FCC Chief Recommends Approval of AT&T $49 Billion Buyout of DirecTV

NEWS ANALYSIS: Federal Communications Commission Chairman Tom Wheeler says he is recommending approval of AT&T's merger with DirecTV, subject to some conditions.


Federal Communications Commission chairman Tom Wheeler has recommended that the commission vote to approve AT&T's $49 billion acquisition of satellite television service provider DirecTV with some conditions.

"The proposed order outlines a number of conditions that will directly benefit consumers by bringing more competition to the broadband marketplace," Wheeler said in his July 22 announcement. "If the conditions are approved by my colleagues, 12.5 million customer locations will have access to a competitive high-speed fiber connection."

This is about 10 times the current total number of fiber connections for Internet access that AT&T has in place or is currently building. The company also announced on July 22 that it was going to upgrade Durham, N.C. to gigabit fiber as its next big project.

Wheeler said that the fiber upgrade would increase the current national total by about 40 percent. This would make the AT&T fiber broadband network more than half as large as the Verizon FiOS broadband network that currently reaches about 20.1 million users, according to a Verizon spokesman.

In addition, the conditions for approval by the FCC would require that AT&T build on the FCC's current Open Internet order by preventing discrimination against online video competition and provide greater transparency to its interconnection practices.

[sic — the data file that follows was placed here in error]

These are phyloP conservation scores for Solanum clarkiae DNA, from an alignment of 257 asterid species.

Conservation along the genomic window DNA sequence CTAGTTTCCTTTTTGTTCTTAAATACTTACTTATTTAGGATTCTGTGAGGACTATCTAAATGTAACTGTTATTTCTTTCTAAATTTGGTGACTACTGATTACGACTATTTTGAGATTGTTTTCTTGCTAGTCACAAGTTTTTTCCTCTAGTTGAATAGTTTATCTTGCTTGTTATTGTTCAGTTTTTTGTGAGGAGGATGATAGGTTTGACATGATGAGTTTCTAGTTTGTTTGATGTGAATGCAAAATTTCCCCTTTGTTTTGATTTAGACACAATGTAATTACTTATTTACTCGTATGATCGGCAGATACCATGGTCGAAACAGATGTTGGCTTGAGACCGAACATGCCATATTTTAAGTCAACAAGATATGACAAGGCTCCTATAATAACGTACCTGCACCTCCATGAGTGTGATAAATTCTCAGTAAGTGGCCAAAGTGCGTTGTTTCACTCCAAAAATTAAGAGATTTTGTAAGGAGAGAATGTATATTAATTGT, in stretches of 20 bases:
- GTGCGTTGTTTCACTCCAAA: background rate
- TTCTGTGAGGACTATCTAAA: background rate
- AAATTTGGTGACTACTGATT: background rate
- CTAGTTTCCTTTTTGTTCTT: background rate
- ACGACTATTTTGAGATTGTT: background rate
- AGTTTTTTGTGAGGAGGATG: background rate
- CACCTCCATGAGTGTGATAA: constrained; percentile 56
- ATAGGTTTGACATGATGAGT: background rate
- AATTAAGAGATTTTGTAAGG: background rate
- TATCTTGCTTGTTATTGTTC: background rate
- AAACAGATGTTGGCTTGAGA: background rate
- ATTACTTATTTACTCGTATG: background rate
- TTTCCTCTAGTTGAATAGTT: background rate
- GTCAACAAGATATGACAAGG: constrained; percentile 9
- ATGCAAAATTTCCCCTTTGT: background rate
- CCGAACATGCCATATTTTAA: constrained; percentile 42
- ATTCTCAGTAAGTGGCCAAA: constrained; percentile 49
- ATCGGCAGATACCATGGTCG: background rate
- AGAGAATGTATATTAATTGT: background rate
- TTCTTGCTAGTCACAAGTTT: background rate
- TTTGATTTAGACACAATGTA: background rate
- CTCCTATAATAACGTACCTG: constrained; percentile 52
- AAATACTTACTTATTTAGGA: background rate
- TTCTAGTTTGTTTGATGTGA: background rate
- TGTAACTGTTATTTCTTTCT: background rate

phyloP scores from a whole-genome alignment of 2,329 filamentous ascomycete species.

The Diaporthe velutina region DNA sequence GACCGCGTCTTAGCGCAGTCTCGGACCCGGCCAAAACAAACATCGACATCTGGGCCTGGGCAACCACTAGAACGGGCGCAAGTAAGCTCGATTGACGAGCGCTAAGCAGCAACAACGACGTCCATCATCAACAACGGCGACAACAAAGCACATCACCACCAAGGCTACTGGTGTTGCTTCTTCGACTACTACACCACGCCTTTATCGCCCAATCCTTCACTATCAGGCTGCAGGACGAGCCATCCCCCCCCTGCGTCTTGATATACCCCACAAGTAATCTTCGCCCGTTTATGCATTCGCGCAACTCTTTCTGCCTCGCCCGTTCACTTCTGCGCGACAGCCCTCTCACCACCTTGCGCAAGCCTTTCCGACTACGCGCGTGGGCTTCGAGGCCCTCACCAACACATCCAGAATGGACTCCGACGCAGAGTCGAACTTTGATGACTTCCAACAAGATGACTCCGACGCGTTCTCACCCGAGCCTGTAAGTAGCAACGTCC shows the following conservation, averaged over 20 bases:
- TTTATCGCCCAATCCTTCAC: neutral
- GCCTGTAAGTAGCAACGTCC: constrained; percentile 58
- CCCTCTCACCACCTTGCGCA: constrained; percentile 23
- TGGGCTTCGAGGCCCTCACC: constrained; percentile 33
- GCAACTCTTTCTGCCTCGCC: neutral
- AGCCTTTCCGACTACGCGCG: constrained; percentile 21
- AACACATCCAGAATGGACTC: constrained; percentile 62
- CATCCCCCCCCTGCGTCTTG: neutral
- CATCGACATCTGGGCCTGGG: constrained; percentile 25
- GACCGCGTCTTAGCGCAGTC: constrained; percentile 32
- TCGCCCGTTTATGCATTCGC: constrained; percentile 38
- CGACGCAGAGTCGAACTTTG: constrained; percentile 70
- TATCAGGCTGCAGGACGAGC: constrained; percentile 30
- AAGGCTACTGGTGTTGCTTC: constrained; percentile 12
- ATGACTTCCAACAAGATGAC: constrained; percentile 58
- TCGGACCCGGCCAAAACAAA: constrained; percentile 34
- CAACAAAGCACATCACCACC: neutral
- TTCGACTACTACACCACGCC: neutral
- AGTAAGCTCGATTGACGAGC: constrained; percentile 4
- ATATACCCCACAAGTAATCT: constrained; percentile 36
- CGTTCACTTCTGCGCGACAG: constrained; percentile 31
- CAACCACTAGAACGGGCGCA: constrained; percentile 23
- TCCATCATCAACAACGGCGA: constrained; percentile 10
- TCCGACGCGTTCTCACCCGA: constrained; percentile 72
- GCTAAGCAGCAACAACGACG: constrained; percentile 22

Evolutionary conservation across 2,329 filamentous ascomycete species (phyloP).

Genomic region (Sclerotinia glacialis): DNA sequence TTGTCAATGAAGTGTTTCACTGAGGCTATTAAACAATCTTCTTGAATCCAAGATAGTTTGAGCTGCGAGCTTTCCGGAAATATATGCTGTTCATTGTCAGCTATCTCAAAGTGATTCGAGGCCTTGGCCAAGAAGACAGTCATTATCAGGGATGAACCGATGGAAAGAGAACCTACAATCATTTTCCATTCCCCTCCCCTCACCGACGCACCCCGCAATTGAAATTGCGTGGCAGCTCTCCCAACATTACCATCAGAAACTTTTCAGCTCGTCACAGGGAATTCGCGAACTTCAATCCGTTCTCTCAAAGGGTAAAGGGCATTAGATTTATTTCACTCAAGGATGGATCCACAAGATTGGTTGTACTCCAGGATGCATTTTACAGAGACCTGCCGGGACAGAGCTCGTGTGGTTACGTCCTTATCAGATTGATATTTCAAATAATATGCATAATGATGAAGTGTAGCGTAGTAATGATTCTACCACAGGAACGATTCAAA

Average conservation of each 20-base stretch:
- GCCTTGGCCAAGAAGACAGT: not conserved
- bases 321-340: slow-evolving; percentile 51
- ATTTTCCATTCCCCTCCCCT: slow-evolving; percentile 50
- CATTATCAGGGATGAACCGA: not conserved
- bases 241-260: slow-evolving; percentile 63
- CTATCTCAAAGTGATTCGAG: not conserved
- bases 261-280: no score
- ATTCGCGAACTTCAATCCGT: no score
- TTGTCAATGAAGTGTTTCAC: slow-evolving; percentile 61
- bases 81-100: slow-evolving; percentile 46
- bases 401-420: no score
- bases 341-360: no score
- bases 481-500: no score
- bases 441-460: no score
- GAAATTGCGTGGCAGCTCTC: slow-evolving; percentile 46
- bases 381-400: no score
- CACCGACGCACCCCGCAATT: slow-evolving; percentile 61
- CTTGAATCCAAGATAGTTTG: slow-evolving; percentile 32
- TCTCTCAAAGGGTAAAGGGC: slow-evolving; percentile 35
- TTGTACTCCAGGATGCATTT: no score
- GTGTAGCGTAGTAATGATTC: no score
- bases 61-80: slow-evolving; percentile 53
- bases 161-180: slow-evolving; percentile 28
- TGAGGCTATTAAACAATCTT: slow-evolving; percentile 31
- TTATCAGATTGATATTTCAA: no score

The non-discrimination provision means that AT&T will not be permitted to exclude its own and affiliated video services from data caps on fixed broadband connections. DirecTV is a major source of video content that will be available to AT&T once the merger takes place.

The transparency requirement means that AT&T will be required to submit its current interconnection agreements with the FCC and file regular reports on network performance.

While the FCC's proposed approval specifically refers only to residential broadband, AT&T's practice in the past has been to offer similar fiber broadband connections to business users. The FCC conditions also require some independent oversight.

"Importantly, we will require an independent officer to help ensure compliance with these and other proposed conditions. These strong measures will protect consumers, expand high-speed broadband availability, and increase competition," Wheeler stated in his announcement.

The Department of Justice has previously said that it does not see potential antitrust law violations in an AT&T-DirecTV merger and does not plan to oppose it. This means that the FCC's approval is the last major legal requirement for the deal.

Wayne Rash

Wayne Rash

Wayne Rash is a freelance writer and editor with a 35 year history covering technology. He’s a frequent speaker on business, technology issues and enterprise computing. He covers Washington and...